In fact, this was the decision regulators made in Australia. There it was determined that consumer prices for payment cards were too low and that as a result consumers inefficiently overused payment cards. So interchange fee price controls were specifically intended to reduce merchant costs and raise consumer costs with the goal of reducing card use and increasing use of paper payments. And by general consensus prices did go up for consumers–annual fees went up on credit cards for example and rewards were reduced–and costs for merchants went down. But there is no evidence of any measurable cost savings being passed on to consumers yet in the form of lower prices or higher quality and there has not been even an effort to try to establish whether any purported retail price reductions to consumers were larger than the increased banking prices. It is also not clear that use of payment cards actually declined even though consumers now pay more and get less from using them. Overall, the Australian central bank seems to believe that that the overall market response–higher bank fees, lower merchant costs, and an assumption of retail pass-through despite the lack of evidence or estimate of size–was a good thing. I think that the overall mix of intended and unintended consequences was a bad thing for efficiency and appears to largely have resulted in a wealth transfer from consumers to merchants (driven largely by all of the relevant elasticities of the players in the various interrelated markets). This result of being largely a wealth transfer rather than an efficiency effect is seen as one likely outcome in markets where use and acceptance of payment cards is already high. This doesn’t even consider the negative social effects of swelling the ranks of the unbanked.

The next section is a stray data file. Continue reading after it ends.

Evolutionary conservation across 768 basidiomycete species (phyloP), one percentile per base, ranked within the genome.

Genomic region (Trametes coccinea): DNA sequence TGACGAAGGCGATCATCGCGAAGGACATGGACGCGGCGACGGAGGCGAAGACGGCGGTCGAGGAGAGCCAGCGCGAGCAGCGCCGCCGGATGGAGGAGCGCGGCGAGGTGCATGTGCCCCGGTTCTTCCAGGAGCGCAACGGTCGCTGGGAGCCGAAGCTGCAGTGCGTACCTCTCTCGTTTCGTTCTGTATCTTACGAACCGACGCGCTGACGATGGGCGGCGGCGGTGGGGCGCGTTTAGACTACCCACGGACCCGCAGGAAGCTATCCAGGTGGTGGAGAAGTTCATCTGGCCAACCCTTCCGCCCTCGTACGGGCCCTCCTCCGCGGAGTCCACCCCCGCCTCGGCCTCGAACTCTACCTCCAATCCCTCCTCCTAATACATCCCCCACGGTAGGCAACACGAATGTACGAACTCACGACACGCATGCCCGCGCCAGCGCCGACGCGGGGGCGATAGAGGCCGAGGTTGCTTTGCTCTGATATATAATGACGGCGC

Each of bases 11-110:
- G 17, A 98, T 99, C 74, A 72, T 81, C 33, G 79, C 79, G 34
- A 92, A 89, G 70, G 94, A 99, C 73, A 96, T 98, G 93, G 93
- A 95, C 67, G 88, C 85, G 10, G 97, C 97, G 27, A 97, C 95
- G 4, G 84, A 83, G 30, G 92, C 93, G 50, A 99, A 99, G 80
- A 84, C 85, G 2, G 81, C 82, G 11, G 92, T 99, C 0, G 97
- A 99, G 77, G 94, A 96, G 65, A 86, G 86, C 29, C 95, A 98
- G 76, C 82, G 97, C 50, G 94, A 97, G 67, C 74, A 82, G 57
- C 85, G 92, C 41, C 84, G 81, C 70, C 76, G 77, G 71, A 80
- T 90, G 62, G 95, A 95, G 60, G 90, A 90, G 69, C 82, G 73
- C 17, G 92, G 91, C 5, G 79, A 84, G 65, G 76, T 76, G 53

But, unlike the justifications that are offered for the Durbin Amendment, at least the Australian case was theoretically coherent. By which I mean that they acknowledged the unintended consequences identified by theory and practice and decided to do it anyway. I disagree. But if there is an argument for interchange price controls it is the one adopted by the Australians, not the ones that have been offered for the Durbin Amendment.
6. Even If There is a Market Failure, It Doesn’t Justify The Below-Cost Pricing of the Durbin Amendment: But note that even if one adopts the Australian argument that costs are too low to consumers and too high to merchants, it still doesn’t support the precise price control of Durbin, which excludes fixed costs and a normal return. If one is convinced that there is a market failure (and as I indicated, I’m not persuaded of that), it still doesn’t justify requiring below-cost pricing. It would at least permit full-cost pricing (like traditional utility rate regulation).